“Ever since that semi accident up there (at 50th Road), I avoid it like the plague driving up through the construction zone between Kenosha and Racine,” Beth said in an interview.

From the Racine-Milwaukee county line to College Avenue, there were 253 crashes in 2018, more than double the 2010-17 average. The 2019 total through June was 206, putting the year at an alarming pace.

Since 2010, 29.5 percent of all crashes in that zone occurred since May 2018.

When asked if the DOT found the number of crashes in the work zone acceptable, WisDOT spokesman Michael Pyritz said, “We’re never pleased when there’s incidents,” but insisted that the project planning is as good as it possibly could be.

“Well, an ideal situation would be to shut the freeway down and build it all at one time with no traffic on it, but we don’t have that option,” he said. “This is the best option for the existing space and constraints that we have.”

As the construction has continued, some drivers have begun avoiding the interstate and taking county highways and rural roads, according to Julie Anderson, Racine County’s director of Public Works and Development Services. The Sheriff’s Office and area fire chiefs have noticed out-of-town drivers getting into unfamiliar areas, Anderson said, which has made certain county highways targets for rumble-strip installation.

Two lanes vs. three lanes

Work zones are typically designed to minimize costs of safety while maximizing efficiency to get the project done as quickly as possible. In the case of the I-94 North-South work zone, the speed limit has been dropped from 70 mph to 60 mph and the DOT in January opened the interstate back up to three lanes for travel both ways after months of having only two lanes open.

There are no shoulders along the 18-mile stretch. When shoulders are not a possibility in a work zone, the Federal Highway Administration recommends lower speed limits, solid lane markings to discourage lane changes, barriers and truck restrictions, FHWA spokesman Neil Gaffney said. The I-94 North-South construction zone does have all of those recommendations in place.

Some have suggested cutting the I-94 work zone back down to two lanes and using the third lane as a shoulder.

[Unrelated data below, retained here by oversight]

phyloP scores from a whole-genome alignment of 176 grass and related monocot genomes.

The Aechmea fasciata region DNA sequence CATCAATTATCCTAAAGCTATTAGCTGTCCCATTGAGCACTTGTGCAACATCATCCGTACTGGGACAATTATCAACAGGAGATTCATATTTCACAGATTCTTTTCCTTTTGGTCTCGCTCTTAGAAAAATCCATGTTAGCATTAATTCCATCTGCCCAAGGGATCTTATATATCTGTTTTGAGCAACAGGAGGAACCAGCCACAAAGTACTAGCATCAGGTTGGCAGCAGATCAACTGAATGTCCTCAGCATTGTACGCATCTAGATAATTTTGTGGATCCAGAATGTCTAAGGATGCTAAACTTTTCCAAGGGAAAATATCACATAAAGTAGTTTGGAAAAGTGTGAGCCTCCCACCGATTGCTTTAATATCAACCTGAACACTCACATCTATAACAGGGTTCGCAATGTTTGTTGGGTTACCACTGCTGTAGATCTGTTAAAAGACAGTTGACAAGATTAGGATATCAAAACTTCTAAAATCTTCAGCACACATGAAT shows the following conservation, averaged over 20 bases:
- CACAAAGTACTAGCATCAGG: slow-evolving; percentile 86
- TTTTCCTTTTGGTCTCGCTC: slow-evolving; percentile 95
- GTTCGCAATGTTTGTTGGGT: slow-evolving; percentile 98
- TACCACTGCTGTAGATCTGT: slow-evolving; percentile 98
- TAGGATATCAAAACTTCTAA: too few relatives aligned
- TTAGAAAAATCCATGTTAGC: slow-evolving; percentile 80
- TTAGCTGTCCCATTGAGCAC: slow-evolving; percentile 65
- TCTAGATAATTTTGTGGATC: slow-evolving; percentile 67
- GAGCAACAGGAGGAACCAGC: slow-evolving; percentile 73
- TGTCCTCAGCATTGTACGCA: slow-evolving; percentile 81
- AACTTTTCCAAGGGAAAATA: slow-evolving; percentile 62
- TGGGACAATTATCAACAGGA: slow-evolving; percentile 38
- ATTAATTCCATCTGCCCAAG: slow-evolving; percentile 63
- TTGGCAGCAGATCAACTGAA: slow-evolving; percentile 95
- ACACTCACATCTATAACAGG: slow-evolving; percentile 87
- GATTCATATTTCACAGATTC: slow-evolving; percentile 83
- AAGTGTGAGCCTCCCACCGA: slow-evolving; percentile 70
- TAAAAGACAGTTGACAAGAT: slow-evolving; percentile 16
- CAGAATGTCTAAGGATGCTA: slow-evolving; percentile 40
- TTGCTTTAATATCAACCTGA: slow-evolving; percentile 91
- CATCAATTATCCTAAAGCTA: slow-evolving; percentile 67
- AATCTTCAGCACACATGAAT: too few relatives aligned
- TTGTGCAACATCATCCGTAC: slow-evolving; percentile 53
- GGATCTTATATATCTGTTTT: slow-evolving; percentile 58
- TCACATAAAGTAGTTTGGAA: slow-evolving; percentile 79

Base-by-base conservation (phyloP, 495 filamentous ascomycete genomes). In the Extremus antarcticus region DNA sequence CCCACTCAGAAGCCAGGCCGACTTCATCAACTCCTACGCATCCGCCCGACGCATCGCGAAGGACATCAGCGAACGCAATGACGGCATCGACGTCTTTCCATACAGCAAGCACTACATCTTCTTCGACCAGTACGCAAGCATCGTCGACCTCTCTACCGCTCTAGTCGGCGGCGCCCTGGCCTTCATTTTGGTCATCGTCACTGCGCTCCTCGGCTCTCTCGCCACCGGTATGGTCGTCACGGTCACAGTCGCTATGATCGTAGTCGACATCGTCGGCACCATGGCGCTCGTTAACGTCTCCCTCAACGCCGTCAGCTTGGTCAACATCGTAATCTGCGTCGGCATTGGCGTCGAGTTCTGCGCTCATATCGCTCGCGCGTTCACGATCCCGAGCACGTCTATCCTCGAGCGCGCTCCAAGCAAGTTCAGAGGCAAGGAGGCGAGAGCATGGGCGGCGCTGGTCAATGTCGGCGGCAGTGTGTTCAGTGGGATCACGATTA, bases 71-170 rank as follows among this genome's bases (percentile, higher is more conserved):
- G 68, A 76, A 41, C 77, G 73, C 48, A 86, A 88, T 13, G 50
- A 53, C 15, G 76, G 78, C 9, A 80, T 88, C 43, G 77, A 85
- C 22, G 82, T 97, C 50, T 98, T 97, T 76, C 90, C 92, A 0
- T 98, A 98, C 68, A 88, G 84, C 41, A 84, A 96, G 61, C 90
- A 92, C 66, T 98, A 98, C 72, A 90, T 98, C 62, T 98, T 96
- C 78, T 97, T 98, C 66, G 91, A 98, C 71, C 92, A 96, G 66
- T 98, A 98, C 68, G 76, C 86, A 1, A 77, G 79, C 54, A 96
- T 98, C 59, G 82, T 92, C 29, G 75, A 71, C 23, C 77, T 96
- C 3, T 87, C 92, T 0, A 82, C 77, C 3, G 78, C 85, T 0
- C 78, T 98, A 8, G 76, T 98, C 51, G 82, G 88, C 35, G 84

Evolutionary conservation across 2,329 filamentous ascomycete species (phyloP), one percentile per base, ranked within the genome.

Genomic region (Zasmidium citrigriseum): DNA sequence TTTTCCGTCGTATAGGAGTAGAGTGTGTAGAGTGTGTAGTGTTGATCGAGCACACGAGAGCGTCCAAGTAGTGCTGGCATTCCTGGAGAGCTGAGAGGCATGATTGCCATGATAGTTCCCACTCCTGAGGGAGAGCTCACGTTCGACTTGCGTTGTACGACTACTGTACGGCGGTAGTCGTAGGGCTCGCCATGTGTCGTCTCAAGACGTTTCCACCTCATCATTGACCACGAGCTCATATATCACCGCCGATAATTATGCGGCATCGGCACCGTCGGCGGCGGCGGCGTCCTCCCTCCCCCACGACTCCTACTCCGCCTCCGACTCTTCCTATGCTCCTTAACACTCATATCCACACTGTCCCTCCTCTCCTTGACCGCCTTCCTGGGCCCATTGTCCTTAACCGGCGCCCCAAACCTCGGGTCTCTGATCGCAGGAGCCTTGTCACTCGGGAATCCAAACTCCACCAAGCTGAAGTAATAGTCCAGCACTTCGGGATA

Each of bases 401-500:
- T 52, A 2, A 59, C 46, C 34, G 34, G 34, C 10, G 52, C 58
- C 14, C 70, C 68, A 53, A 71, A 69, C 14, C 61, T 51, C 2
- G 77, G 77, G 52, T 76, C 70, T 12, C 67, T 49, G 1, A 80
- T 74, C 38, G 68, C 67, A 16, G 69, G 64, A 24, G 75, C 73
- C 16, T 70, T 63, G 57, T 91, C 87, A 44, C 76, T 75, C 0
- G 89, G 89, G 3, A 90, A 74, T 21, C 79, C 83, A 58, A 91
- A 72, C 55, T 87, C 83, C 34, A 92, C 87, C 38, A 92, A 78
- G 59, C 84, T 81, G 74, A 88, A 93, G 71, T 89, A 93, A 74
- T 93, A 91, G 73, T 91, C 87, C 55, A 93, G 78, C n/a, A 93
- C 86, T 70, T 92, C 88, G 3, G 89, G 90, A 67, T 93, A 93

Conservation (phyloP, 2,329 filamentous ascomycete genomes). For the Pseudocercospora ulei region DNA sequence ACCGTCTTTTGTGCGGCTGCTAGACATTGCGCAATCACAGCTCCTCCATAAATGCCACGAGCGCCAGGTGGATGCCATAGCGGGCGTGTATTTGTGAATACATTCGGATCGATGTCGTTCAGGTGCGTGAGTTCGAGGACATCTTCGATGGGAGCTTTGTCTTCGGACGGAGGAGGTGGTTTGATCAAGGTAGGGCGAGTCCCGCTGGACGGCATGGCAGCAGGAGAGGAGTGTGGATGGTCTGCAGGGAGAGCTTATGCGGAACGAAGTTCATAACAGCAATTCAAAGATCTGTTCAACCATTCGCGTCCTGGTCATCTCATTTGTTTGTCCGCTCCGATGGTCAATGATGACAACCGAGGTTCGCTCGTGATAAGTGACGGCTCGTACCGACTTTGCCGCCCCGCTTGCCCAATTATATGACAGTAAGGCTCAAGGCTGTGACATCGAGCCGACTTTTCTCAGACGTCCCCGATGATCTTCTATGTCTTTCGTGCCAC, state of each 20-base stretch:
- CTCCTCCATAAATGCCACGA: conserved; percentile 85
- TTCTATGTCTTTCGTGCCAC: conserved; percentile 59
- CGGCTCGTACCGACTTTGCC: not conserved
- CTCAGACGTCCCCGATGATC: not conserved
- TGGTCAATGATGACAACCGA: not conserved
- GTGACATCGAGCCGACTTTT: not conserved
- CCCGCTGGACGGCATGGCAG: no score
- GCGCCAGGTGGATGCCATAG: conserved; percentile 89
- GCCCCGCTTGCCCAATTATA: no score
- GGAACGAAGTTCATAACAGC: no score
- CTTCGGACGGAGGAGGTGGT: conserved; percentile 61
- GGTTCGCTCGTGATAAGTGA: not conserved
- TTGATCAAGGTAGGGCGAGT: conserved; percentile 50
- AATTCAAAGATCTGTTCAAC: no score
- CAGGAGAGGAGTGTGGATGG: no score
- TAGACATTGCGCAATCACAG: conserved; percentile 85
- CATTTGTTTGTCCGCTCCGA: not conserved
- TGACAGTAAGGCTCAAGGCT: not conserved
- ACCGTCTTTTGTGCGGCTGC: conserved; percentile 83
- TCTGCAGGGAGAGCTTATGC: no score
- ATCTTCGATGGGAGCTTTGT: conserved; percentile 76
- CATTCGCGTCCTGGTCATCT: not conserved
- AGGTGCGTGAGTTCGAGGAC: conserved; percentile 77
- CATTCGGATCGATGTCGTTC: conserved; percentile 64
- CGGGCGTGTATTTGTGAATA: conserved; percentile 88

Beth was skeptical of how effective that would be.

“I think what you’d find is you would see people illegally going into the shoulder during high-traffic times and passing people on the shoulder,” he said.

Narrowing the road back down to two lanes and using the third as a shoulder would be negligent in the face of the apparent crash decrease since three lanes have been open, Pyritz said.

Thompson wrote that the three-lane configuration, instated in January, has cut crashes in half, but that statement is based solely on data from May 2019 to present. Longer-term data shows that the three-lane configuration from January to May this year saw a smaller decrease of 17.9 percent in crashes from the two-lane configuration in place from July to December 2018.

After the June 19 semi explosion/crash, slowing drivers down became a priority, and authorities increased traffic enforcement accordingly, Thompson wrote.

Thompson’s office deferred questions about what other specific safety improvements were being made to Pyritz.

There are also no temporary pull-off areas within the I-94 North-South project area.

Traffic stops down

Racine and Kenosha county sheriff’s deputies are making a decreased number of traffic stops within the construction zone over the past year, a side effect of the lack of shoulders and pull-off areas, according to Beth and Schmaling.

Racine County Sheriff’s deputies made 5,240 traffic stops in 2018, a decrease of 49% from the 2010-17 annual average of 10,281.8, according to The Journal Times’ analysis. Through June this year, the Sheriff’s Office was on track for a similar year, with 2,672 stops.